Food Freedom and the First Amendment: Is Feeding the Homeless a Constitutional Right?


Hayne Palmour IV/TNS/Newscom

Last week a federal appeals court ruled that a Ft. Lauderdale, Florida, ban on sharing food with the homeless is probably unconstitutional because it prohibits "expressive conduct protected by the First Amendment." The Eleventh Circuit Court of Appeals remanded the case to the U.S. District Court for the Southern District of Florida with orders for that court to reconsider its earlier ruling, which had upheld the city's ordinance.

The case stems from efforts by a local chapter of Food Not Bombs to share vegetarian and vegan food with the needy in a Ft. Lauderdale park. The city passed an ordinance in 2014 to crack down on this practice. The law limited hours of operation, established food safety requirements, and required those who want to share food to obtain a conditional use permit. The city arrested several Food Not Bombs members for violating the ordinance.

That spurred the Food Not Bombs chapter to sue, arguing, inter alia, that its outdoor food sharing is expressive conduct protected by the First Amendment. The District Court disagreed and, in 2016, granted the city's summary judgment request.

In his 2016 ruling, U.S. District Court Judge William Zloch wrote that the Ft. Lauderdale law imposed no First Amendment obstacles but "simply require[d Food Not Bombs] to obtain a permit and follow a detailed protocol."

Food Not Bombs says the opposite is true: It shares food not just to provide sustenance to those in need but "to communicate its message 'that…society can end hunger and poverty if we redirect our collective resources from the military and war and that food is a human right, not a privilege, which society has a responsibility to provide for all." The requirements imposed by the city erected impermissible barriers to the group's messaging activities.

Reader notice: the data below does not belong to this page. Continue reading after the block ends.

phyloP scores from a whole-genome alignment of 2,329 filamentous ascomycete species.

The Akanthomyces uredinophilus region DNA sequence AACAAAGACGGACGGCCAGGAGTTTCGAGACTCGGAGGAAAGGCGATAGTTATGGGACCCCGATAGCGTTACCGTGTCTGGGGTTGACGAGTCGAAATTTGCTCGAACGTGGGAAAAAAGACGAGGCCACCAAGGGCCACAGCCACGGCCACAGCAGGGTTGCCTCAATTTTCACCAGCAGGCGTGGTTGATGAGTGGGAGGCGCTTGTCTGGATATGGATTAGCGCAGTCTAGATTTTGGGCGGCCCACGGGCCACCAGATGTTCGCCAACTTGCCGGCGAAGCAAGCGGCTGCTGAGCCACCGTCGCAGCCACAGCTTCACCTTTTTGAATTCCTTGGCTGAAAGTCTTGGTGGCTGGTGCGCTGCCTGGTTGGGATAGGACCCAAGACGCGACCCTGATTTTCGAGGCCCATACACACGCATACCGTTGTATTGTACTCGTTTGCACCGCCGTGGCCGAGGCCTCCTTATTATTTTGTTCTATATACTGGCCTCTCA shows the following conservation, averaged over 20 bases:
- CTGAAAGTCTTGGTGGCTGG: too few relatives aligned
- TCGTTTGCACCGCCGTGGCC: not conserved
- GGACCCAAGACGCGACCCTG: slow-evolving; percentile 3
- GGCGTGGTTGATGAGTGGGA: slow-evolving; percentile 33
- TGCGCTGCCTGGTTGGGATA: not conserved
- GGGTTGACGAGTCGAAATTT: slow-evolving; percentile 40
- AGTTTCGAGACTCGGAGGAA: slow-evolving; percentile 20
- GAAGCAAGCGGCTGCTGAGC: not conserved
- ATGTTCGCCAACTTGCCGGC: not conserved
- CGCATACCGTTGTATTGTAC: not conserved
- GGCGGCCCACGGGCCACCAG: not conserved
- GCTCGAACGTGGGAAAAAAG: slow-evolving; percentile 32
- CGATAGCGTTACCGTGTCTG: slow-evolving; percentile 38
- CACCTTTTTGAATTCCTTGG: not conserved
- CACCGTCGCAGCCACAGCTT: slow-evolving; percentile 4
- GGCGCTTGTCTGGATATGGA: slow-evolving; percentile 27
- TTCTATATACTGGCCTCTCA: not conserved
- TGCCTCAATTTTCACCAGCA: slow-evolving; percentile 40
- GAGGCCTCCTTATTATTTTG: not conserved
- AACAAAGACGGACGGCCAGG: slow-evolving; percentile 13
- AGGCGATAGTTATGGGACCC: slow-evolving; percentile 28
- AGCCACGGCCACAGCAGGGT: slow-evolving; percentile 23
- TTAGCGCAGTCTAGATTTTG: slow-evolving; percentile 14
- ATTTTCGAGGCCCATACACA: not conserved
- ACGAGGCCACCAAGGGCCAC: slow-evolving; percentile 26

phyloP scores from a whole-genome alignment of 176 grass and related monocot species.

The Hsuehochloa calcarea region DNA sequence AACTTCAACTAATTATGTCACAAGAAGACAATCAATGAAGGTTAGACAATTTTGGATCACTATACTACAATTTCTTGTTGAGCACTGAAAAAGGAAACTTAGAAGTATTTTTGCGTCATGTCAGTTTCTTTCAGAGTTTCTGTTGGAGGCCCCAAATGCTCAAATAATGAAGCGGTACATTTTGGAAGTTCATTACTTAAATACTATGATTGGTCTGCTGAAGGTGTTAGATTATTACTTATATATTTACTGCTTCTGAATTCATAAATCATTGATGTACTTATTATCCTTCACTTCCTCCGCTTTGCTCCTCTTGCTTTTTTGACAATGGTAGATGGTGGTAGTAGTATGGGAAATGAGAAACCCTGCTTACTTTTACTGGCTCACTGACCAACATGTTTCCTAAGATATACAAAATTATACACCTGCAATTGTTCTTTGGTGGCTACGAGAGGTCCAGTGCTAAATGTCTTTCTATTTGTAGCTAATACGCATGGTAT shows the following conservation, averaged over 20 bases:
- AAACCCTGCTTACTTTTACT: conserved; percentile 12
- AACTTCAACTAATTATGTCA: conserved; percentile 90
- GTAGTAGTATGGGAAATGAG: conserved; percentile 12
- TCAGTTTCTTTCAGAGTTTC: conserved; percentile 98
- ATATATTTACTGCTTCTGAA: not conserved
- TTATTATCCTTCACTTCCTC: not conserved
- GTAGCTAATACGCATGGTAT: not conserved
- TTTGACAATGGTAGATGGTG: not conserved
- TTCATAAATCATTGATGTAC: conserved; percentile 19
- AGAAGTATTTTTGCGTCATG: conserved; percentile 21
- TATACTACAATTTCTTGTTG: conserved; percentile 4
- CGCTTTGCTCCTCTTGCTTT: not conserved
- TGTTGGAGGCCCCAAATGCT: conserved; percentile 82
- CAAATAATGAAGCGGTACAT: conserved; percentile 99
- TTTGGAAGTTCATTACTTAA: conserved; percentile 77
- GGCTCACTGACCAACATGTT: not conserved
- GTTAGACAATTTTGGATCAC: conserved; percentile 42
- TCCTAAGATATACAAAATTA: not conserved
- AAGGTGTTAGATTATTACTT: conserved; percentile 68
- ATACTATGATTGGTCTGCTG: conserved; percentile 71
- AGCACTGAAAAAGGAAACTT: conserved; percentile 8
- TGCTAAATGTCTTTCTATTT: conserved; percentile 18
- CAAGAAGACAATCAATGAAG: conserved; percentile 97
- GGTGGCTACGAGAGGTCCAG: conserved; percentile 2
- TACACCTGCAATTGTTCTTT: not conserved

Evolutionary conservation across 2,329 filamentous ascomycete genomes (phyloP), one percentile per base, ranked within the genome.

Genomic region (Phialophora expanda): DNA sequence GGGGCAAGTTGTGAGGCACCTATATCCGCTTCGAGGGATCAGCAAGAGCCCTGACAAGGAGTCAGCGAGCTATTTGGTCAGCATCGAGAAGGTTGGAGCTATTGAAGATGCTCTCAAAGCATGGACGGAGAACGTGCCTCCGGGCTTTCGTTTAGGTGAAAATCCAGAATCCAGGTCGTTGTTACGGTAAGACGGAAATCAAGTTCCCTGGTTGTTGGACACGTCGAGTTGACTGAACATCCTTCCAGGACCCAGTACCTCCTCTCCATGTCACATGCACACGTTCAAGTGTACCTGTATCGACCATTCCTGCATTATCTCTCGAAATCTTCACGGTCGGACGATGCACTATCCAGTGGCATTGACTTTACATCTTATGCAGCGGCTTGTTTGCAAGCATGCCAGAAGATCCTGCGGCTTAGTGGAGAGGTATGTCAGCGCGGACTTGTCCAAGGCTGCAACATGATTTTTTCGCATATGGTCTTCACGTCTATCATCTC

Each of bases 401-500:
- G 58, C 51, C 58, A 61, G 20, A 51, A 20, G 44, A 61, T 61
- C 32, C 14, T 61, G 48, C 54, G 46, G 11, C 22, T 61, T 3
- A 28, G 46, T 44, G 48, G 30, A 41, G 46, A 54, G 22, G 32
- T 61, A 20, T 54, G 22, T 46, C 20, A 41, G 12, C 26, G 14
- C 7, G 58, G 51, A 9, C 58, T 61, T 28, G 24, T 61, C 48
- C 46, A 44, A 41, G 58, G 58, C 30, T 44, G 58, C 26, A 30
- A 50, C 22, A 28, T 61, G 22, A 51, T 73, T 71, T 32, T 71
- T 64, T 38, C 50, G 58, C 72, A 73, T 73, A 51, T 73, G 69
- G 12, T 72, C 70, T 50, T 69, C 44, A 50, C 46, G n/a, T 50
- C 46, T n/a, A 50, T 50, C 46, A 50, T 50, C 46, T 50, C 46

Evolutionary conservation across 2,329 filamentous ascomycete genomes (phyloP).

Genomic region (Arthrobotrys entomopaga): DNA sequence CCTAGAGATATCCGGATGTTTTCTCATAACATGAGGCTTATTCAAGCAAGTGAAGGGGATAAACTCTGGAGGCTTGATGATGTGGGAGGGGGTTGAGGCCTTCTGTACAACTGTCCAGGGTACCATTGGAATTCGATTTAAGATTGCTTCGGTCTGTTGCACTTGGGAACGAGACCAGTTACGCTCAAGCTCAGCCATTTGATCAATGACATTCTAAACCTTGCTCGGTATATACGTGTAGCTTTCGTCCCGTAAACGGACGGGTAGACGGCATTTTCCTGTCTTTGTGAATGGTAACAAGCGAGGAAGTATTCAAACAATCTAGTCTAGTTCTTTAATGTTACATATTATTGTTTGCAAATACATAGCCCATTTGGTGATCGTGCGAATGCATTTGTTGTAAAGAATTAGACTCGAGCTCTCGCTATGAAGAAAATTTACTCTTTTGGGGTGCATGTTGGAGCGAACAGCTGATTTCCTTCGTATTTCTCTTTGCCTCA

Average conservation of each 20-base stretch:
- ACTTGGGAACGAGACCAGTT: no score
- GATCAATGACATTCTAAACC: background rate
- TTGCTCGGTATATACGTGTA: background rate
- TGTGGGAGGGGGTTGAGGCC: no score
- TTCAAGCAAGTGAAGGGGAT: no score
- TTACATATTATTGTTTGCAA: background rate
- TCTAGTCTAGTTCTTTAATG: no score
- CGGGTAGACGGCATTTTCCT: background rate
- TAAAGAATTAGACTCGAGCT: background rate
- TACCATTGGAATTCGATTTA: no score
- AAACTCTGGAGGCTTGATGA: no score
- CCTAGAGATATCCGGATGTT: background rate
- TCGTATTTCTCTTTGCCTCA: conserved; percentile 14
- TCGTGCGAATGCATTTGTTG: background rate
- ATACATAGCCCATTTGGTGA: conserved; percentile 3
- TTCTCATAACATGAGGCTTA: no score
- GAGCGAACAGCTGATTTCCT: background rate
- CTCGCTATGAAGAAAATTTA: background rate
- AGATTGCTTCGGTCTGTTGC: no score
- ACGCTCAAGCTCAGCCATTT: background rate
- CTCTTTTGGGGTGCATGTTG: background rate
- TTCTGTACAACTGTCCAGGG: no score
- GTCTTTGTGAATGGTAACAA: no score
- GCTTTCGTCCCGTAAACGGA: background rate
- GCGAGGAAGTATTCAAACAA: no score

In an interesting 20-page ruling that references an eclectic mix of sources and events—including Shakespeare, the first Thanksgiving, Cass Sunstein, the Bible, and the Boston Tea Party—the appeals court embraced the Food Not Bombs chapter's view.

What's next for the law? Hopefully nothing. Ft. Lauderdale's new mayor says he wants the city to repeal it, according to a South Florida ABC affiliate.

"I'm upset we spent all these resources and all this time trying to defeat the homeless," says Mayor Dean Trantalis, who took office earlier this year. "I think that the ordinance does not help the city or the homeless. I think we need to reverse the ordinance and we need to restructure our whole approach to working with this population."

Good for Trantalis. But will other cities see the light? Ft. Lauderdale's awful ban is hardly unique. Many cities around the country have (or recently had) similar bans in place, including Houston, Las Vegas, New York City, Philadelphia, Dallas, Birmingham, and San Antonio. In 2011, I wrote in support of the Orlando chapter of Food Not Bombs, who'd been arrested for sharing food with the homeless in violation of a city ordinance. I've devoted many columns to these crackdowns in the years since, and I spend several pages of my recent book, Biting the Hands that Feed Us, deriding these laws as the lowest form of regulation.

One person I quote in the book is Jay Hamburger, who's been sharing food with the needy in Houston for decades—and who's seen such activities targeted by the city's mayor, several members of the city council, and developers. "No government has a right to interfere with or intercede in my otherwise legal right to express myself through my generosity," he said.

It's great that courts are beginning to agree. But we're a long way from having these awful and unconstitutional laws disappear.